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My mother-in-law is 90; suffers from mid-level dementia as well as multiple maladies attributed to aging. She is becoming less and less cooperative more and more self absorbed. She has lived with us for approx. 18 months since my father-in-law died. My wife is her eldest child of three and has assumed the role of caretaker and POA. We appear to be having more personality issues that medical at this point. My mother-in-law had always been a strong willed individual who was use to being in control. She can be manipulative and eager to use guilt as a motivator. She also is expecting of getting her way simply " because you love her". She refuses to go weekly 4 hr. adult daycare for us because she "doesn't want to." My wife needs a break, but is not yet ready to move her into a facility permanently. My mother-in-law seems to not be willing or able to accept that she has few options. Neither of the other children is able or willing to take a turn having mom live with them. My mother-in-law is becoming more child-like in how she is dealing with our situation. Any suggestions regarding how to handle getting her to restbit? Do we have any legal options that would help us get her into a facility for either the short term or permanent stay?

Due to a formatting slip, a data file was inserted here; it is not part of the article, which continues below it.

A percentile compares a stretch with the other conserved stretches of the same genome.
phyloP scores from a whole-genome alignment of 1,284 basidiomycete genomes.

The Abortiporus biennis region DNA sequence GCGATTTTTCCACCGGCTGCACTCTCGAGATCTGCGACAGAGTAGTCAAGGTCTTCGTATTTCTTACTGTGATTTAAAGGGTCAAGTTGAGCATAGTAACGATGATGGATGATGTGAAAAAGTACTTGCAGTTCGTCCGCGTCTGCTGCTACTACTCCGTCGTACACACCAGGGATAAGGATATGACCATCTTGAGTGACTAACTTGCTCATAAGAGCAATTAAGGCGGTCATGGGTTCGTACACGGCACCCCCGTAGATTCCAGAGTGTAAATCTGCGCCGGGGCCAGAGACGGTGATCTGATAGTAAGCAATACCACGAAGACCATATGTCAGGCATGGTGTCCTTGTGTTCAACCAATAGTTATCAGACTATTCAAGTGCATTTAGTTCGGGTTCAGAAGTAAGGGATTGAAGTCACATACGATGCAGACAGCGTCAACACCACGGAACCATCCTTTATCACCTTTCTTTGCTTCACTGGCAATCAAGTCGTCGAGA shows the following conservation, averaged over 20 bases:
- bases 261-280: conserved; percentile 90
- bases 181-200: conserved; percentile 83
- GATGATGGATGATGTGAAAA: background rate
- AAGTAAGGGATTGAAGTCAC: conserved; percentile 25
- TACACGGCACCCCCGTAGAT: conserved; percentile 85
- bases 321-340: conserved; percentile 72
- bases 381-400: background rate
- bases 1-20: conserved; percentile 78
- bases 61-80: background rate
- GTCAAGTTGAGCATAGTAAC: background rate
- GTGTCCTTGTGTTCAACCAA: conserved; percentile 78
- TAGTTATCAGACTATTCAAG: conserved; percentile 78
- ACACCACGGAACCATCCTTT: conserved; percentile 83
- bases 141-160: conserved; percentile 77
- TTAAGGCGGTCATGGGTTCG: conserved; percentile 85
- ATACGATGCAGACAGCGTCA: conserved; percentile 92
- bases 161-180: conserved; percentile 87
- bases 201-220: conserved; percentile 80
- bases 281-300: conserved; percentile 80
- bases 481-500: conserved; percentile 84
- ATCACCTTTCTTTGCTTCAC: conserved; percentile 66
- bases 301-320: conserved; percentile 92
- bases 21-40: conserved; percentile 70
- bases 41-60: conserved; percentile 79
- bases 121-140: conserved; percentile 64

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If you haven't done so, start looking at care facilities in your area. The staff can give you a basic idea of what level of care mil needs. When you find a suitable place they can send a staff person to do an evaluation on your mil to pin down her exact needs.

Most places offer respite care, usually on a monthly basis. Many elders are eased into care using this " trial" basis. You may even convince mil to visit a facility with you. I was pleasantly surprised at my Moms pleasant reaction to the place I took her forba tour.

The staff from these facilities are usually quite helpful. They seen it all and know how to charm elders and help you use some healthy deception to get things moving.

Currently, your family is her only outlet for complaints and her unhappiness. In a care facilty there are all sorts of activities and interaction with other people. It would be good for her and good for your family.
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You wrote that your wife isn't ready to place her mom in a facility but you want to know if there is any way to get her into a facility. Is placing your MIL in a facility an option?

There are some facilities that offer respite services for families. For example, a weekend where your MIL would go and stay so you and your family can get a break. Not all facilities offer this and I'm not sure of the cost but it's worth looking into.

Then there's guardianship where your wife would obtain legal guardianship over her mom. It's a lengthy and very costly process but in some situations it's appropriate.

I'm sure your MIL doesn't realize that she has few options. The longer the dementia goes on the less options the person has. It's very sad.
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